A Closer Look
Why Should You Test for Radon?
The United States Environmental Protection Agency (EPA), the Surgeon General of the United States, The American Lung Association, the National Safety Council, Consumer Federation of America foundation, The American Association of Radon Scientist and technologists and the National and American Society of Home Inspectors recommend that all Homes be tested for Radon. In most Real Estate Contracts a ‘Radon’ clause is present stating that a radon inspection must be made on the property. Many Mortgage Companies are also requesting that the home be tested for Radon before a mortgage is approved.
Simply stated, Radon is a Cancer-Causing, Radioactive Gas that causes 15,000 to 22,000 or 12% of Lung Cancer deaths annually. Radon is the second leading cause of Lung Cancer in the United States behind Smoking. Radon is colorless, odorless and undetectable unless a test in done.
EPA says that 1 in every 15 homes has a high level of Radon above the take action amount of 4 picas curies per liter. (4 pCi/L) It is unfortunate but most of the Colorado area is in a high level zone according to the EPA map of high level zones in the United States.
A quick summary of radon information clearly states that no matter how high the radon levels are your home, they can become Hazardous to your Health or cause lung Cancer, if you are exposed to radon gas for long periods of time. The higher the Radon Level is in your home and the more time you spend in your home the more likely you could develop lung cancer. If you smoke or have smoked in the past your chances of developing Lung Cancer are 17 times greater.
Why You Need to Test
Why is Radon a Problem?
Government studies have shown that radon is the second leading cause to lung cancer with cigarettes being number one.
Here is a video about radon concerns “Radon: The Invisible Killer” (33 minutes)
Two Different Systems
How is Radon Removed from a Building or Home?
Two typical systems are used here in Colorado, which are same as used all over the world. Basically a vacuum type of system is installed to draw the bad air/gas out from the soils under the building/home. This is accomplished by covering soils in a crawl space with a special barrier and pipe under barrier to exterior with a fan. This would be called sub-membrane de-pressurization type. Another is sub-slab de-pressurization, where an opening through the concrete floor is made with a void under the concrete and a pipe inserted/sealed then routed to the exterior with a fan drawing bad air/gas out.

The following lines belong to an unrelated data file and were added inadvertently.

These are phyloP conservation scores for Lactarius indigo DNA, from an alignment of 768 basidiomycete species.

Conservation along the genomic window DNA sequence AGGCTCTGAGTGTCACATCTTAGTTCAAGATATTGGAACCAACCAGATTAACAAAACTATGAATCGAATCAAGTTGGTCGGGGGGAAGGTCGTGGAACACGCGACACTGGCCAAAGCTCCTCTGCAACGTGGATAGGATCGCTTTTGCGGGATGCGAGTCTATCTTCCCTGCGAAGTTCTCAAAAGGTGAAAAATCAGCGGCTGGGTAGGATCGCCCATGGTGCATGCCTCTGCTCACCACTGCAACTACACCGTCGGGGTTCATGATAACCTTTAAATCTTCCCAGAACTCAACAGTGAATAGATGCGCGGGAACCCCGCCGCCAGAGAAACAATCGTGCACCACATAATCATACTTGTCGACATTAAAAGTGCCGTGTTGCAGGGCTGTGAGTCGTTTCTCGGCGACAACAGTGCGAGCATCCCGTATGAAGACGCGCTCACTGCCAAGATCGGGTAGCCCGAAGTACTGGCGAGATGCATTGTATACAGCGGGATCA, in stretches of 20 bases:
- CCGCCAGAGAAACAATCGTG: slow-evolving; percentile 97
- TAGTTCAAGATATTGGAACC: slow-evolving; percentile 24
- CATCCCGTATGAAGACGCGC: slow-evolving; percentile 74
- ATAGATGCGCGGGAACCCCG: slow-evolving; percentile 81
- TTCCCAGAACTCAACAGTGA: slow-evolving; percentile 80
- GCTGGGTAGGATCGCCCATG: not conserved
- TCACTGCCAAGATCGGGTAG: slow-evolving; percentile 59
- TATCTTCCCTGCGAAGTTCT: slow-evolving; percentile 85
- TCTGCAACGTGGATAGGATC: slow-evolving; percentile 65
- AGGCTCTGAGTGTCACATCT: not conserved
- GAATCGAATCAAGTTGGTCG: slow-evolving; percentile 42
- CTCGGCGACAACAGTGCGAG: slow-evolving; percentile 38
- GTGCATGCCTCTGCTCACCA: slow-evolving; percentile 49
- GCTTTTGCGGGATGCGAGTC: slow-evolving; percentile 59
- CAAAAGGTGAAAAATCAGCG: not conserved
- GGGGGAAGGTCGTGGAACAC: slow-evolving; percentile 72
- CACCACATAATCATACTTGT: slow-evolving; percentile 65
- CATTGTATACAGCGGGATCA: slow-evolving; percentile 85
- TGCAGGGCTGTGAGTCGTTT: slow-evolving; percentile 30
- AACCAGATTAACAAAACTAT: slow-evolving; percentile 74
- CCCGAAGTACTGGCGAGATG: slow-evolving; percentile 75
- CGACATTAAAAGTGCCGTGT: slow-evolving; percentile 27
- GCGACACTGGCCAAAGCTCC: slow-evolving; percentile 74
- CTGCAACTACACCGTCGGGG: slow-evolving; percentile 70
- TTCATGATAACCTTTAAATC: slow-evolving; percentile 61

Is There Any Guarantee?
Yes we offer a 25-year guarantee for our system. Typically manufactures will offer a five-year warranty on their fans and we cannot extend that part of the system. Our guarantee is that the system will continue to function as designed and the Radon will be reduced to below 3.0 Pci/L. Which is a measurement used for determining how much Radon is present.
How We Install
How Long Does it Take to Install?
Usually a system can be completed within one working day.
How Can I Pay for the System?
We accept major credit cards and will take checks or cash.
How Will I know the radon level has been reduced?
EPA recommends a third party test be completed after work is done. This is usually completed after waiting 7 days, since radon has a half-life of 3.8 days. However we do provide a test for you to check our work without having to spend additional fees.
What to Expect
Will there be any mess to clean up afterwards?
We use floor coverings and do the entire cleanup when work is done leaving the place of work as clean or cleaner than it was when we arrived.
Give us a call
How do I go about scheduling?
All it takes is a phone call to 303-503-8764.
Short vs. Long Term
What happens when we test?
Short Term Tests vs. Long Term Testing: Normally performed for most Real Estate transactions, the 48 Hours Short Term test is provided with instant results. A Long Term test remains in your home for more than 90 days, is more accurate and can compensate for seasonal changes. This includes using different type testing devices designed for a longer period of time. If time permits a long term test can be used to confirm the accuracy of short term test results.
Different testing devices can be available that are of a passive nature (do not need electricity or batteries) they include alpha track detectors, charcoal canisters, charcoal liquid scintillation detectors and electret ion chambers. The active device is a continuous monitor. They are safe to use and require the least amount of time to be in your home, which means less interruption to your daily home life when a test is under way.